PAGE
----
Sunday, November 04, 2007


Title: Othello: The Moor of Venice
Author: Shakespeare

Make the Moor thank me, love me and reward me.
For making him egregiously an ass
And practicing upon his pace and quiet
Even to madness.

Othello, Act 2, Scene 1, ll. 151-54

Jealousy, hatred, race, betrayal – we’re all familiar with the great themes of Shakespeare’s Othello. Othello the Moor, a military mastermind, elopes with the beautiful Desdemona, the daughter of a Venetian politician. Vicious tongues wag over the scandal. Iago, one of Othello’s trusted soldiers, secretly hates his master. With motives unknown yet sinister, he manipulates Othello into suspecting Desdemona of base infidelity. Poisoned by Iago’s wicked insinuations, Othello strangles the innocent Desdemona. When Iago’s wife reveals his treachery, Othello takes his own life in remorse. And everyone wonders at the end how the intelligent and noble Othello could be so blind.

This was the first time I’d read Othello. Good stuff. Since I already knew the plot, it was quite entertaining. Iago really is a great villain, blind malevolence personified. His evil mastermind speeches are fantastic. He definitely inspired me to practice my cackling and hand-rubbing.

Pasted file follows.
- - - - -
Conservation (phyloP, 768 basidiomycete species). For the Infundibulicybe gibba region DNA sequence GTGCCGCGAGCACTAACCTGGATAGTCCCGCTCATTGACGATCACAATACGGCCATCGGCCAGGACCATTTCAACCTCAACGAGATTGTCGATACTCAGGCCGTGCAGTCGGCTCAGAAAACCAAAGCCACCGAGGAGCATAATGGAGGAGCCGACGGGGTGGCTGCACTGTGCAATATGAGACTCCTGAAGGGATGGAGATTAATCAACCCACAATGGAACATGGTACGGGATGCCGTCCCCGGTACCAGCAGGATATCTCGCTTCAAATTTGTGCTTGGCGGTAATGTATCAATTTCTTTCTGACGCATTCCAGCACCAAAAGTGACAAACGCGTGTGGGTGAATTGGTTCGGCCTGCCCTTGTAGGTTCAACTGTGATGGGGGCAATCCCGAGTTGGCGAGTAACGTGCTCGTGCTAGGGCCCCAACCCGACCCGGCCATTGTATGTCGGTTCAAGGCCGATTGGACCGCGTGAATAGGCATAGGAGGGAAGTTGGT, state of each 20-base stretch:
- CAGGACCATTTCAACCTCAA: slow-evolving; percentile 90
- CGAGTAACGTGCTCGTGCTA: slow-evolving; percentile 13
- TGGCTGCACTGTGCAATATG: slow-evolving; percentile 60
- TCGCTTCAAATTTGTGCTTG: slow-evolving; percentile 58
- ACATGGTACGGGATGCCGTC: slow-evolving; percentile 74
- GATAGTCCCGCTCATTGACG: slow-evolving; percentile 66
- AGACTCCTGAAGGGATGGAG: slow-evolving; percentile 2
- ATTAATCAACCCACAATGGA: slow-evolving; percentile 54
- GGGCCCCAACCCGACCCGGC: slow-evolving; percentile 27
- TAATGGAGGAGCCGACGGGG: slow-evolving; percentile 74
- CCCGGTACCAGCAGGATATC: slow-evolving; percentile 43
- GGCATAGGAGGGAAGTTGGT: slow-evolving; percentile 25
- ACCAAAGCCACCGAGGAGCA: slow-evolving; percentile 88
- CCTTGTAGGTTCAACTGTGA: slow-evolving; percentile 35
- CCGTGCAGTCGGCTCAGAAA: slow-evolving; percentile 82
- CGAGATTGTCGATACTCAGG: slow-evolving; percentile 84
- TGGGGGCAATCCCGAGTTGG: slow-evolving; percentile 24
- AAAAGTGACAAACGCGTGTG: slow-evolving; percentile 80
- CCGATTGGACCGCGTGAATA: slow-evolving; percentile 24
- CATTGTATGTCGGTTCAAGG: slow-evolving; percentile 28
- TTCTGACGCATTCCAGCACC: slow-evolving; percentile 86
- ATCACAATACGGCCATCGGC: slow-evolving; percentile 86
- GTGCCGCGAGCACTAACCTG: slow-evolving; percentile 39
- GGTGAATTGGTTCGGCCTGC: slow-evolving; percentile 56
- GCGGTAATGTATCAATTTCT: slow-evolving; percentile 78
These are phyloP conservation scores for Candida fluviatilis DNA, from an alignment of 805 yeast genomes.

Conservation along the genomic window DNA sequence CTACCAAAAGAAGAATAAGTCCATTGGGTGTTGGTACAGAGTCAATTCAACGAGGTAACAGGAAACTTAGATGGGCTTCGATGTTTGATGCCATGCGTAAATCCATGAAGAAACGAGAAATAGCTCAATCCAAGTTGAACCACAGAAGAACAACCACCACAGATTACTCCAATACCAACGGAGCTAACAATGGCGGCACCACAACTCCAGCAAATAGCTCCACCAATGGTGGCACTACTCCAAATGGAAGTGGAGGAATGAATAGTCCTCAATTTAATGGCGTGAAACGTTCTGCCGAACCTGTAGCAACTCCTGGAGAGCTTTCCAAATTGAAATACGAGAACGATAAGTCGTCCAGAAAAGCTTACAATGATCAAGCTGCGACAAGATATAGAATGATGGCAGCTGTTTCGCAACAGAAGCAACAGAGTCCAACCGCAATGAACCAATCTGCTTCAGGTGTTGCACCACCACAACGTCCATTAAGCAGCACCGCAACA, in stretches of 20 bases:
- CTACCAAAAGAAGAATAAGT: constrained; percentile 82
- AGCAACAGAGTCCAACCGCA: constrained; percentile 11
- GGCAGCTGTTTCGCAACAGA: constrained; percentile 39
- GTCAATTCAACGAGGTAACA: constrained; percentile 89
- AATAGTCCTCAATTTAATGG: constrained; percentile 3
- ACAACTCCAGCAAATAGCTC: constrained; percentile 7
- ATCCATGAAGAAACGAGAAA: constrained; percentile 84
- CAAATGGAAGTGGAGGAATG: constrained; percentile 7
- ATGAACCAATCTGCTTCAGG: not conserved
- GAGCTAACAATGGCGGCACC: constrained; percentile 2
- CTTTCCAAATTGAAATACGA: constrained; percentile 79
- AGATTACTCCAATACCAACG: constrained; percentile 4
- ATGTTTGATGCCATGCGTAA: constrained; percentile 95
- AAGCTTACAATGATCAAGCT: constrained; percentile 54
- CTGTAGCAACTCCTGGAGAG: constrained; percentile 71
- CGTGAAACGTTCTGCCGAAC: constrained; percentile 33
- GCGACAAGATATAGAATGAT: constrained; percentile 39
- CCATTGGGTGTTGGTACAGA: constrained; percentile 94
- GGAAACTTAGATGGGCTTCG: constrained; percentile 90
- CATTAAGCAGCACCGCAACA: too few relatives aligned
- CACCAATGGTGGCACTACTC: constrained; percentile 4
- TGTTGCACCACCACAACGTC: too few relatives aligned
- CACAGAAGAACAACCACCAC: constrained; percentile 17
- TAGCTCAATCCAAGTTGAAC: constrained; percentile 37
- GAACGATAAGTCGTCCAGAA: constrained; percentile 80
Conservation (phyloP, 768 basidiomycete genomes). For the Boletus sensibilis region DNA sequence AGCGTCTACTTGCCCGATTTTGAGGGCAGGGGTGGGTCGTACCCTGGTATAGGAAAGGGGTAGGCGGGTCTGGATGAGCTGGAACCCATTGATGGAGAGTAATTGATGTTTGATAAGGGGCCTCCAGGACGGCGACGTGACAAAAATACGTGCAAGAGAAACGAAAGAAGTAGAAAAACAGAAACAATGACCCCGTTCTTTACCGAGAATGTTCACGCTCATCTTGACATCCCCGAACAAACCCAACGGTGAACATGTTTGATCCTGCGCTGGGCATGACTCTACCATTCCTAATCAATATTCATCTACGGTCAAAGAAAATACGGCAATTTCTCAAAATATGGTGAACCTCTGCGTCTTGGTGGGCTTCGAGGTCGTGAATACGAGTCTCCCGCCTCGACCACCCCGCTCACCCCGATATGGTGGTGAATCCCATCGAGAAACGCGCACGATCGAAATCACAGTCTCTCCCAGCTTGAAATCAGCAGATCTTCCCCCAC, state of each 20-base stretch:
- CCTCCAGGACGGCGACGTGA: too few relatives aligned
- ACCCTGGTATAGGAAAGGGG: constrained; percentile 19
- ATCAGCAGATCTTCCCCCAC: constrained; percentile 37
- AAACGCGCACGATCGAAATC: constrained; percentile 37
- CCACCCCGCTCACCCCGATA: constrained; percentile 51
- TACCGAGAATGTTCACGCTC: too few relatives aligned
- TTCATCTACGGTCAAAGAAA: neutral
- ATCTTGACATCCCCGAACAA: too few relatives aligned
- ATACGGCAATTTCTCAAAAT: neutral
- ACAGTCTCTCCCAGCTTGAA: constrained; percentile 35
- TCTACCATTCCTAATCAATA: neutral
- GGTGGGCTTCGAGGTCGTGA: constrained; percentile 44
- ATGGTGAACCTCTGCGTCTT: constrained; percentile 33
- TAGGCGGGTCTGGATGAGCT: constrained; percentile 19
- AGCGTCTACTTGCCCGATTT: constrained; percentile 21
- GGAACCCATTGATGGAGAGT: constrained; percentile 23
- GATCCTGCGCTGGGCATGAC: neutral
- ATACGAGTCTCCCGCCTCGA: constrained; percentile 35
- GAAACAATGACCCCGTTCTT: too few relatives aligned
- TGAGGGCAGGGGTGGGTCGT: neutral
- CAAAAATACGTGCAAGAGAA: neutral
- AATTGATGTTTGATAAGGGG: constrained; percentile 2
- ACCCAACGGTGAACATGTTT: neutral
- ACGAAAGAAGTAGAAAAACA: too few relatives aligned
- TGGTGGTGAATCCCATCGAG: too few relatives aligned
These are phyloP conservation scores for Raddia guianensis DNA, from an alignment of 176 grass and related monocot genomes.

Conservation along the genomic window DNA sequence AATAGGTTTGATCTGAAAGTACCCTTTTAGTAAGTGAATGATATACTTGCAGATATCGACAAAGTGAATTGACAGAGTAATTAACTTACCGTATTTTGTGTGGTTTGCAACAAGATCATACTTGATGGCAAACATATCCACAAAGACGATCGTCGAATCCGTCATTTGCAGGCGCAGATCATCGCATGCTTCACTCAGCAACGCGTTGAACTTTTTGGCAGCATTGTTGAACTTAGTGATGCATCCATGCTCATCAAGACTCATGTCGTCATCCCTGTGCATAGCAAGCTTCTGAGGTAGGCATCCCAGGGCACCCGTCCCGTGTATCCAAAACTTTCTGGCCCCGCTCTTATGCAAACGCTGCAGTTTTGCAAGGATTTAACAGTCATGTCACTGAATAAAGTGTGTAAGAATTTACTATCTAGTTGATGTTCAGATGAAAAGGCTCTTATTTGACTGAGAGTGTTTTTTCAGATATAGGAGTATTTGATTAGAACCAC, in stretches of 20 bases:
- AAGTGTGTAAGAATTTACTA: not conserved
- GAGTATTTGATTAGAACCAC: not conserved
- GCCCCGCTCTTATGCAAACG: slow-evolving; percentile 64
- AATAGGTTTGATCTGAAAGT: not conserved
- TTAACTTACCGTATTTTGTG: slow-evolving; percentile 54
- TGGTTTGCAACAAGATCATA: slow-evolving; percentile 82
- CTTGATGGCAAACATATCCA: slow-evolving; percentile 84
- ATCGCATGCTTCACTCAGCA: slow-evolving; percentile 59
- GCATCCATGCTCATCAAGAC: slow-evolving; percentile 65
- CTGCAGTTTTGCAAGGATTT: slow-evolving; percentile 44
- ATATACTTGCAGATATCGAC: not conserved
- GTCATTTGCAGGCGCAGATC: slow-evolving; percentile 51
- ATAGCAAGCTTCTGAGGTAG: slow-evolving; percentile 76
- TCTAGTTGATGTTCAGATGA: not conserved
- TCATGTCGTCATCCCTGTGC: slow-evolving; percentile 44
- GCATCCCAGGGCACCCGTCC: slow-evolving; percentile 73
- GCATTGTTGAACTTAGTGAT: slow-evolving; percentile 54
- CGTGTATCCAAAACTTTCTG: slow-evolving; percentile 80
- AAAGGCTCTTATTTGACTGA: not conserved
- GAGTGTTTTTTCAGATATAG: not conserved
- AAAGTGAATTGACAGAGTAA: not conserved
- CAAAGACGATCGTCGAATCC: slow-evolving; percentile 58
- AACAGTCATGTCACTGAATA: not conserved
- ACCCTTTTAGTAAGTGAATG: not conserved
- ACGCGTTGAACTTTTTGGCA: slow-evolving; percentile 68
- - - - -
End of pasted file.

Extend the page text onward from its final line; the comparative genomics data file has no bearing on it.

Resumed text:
The character that genuinely surprised me, however, was Desdemona. So much attention generally goes to Othello and Iago, that I expected her to be little more than an innocent damsel in distress, virtuous but brainless. But she’s quite entertaining in her own right, and much a stronger personality than she’s generally given credit for. Guts and an independent determination were required for her elopement, and she performed it with gusto. “O my fair warrior!” Othello calls her. She can be funny, too, and even challenges Iago, the play’s master of words, in a verbal jousting match. Unfortunately, this very potential for wildness and independent action contributes to Othello’s suspicion of Desdemona, and plays right into Iago’s hand. If she could fool her father, Iago asks, why could she not fool you?

I read Othello because I had a Shakespeare craving and it was a gaping hole in my repertoire. While expecting to be entertained, I was not expecting to be surprised. How cool’s that?!

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posted by Elizabeth at 9:53 PM


Blogger Kat said...

While I haven't read any Shakespeare lately, I did recently see The Comedy of Errors performed. It took a few seconds to adjust to hearing Shakespeare's language, but after that I laughed just about the entire time. In the summer they do "Shakespeare in the Park" (free!) here. You should visit, Elizabeth. :)

11/05/2007 8:07 PM  

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